City limits: urbanisation and vulnerability in Sudan - Nyala case study

Research reports and studies
January 2011
Margie Buchanan-Smith and Helen McElhinney, with Hussein Bagadi, Mohammed Abdul Rahman, Amira Dawalbeit, Awatif Dawalbeit,Mawya Khalil and Badr El Din Abdalla

The rapid expansion of Sudan’s towns and cities confronts humanitarian and development agencies with new and complex challenges.

Over the past four decades the cities and towns of Sudan have experienced dramatic population growth. Urbanisation has occurred in a context of poor governance, decreasing job opportunities, deepening social and economic insecurity and conflict-induced displacement. Growing numbers of poor and vulnerable urban dwellers live in abject poverty, are vulnerable to a range of daily protection threats and face acute challenges in relation to access to livelihoods, basic services and land.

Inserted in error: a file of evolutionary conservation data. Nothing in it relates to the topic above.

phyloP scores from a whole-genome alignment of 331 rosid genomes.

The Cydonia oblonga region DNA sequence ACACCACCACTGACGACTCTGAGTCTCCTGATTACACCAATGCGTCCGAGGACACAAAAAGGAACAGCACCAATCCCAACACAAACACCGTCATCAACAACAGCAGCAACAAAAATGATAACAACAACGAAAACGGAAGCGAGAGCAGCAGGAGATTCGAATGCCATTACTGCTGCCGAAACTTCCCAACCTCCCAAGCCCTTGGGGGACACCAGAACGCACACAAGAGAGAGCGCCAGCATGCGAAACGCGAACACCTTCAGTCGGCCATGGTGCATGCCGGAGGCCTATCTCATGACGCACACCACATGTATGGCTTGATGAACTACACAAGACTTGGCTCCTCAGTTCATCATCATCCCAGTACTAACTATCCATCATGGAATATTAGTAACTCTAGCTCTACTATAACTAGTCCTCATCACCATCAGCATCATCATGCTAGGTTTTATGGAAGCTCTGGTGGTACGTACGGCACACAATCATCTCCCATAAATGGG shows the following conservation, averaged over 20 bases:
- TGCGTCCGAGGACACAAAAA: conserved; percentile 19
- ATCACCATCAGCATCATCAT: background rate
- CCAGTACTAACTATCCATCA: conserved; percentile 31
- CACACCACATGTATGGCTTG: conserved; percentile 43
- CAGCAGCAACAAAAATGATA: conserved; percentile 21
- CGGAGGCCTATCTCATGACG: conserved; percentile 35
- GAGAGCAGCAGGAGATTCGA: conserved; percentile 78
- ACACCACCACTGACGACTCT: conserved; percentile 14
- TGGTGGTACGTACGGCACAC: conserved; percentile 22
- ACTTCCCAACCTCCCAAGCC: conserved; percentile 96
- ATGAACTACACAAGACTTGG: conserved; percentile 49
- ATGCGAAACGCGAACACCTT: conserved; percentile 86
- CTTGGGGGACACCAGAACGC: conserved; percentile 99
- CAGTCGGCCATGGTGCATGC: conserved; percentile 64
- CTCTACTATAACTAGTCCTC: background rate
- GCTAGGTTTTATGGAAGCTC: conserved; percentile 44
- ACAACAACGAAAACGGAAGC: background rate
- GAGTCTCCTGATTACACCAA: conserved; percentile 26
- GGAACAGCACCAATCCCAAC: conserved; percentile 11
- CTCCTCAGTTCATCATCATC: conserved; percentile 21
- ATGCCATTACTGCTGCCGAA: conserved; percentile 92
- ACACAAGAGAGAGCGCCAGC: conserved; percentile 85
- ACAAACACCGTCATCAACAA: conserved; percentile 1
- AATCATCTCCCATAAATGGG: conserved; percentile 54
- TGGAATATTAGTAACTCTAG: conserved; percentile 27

This case study on urbanisation in Nyala is part of a wider study on urbanisation in Sudan, commissioned by the Department for International Development (DFID), which analyses the social, environmental and economic consequences of urbanisation, paying particular attention to urban livelihoods, as well as infrastructure and the provision of basic services. The findings suggest that current international humanitarian and development approaches are not yet geared to respond to urbanisation’s challenges, with the focus predominantly being on assisting rural communities. As a result, the urban poor in Sudan have been effectively left to fend for themselves – largely forgotten by the government and the international community alike.

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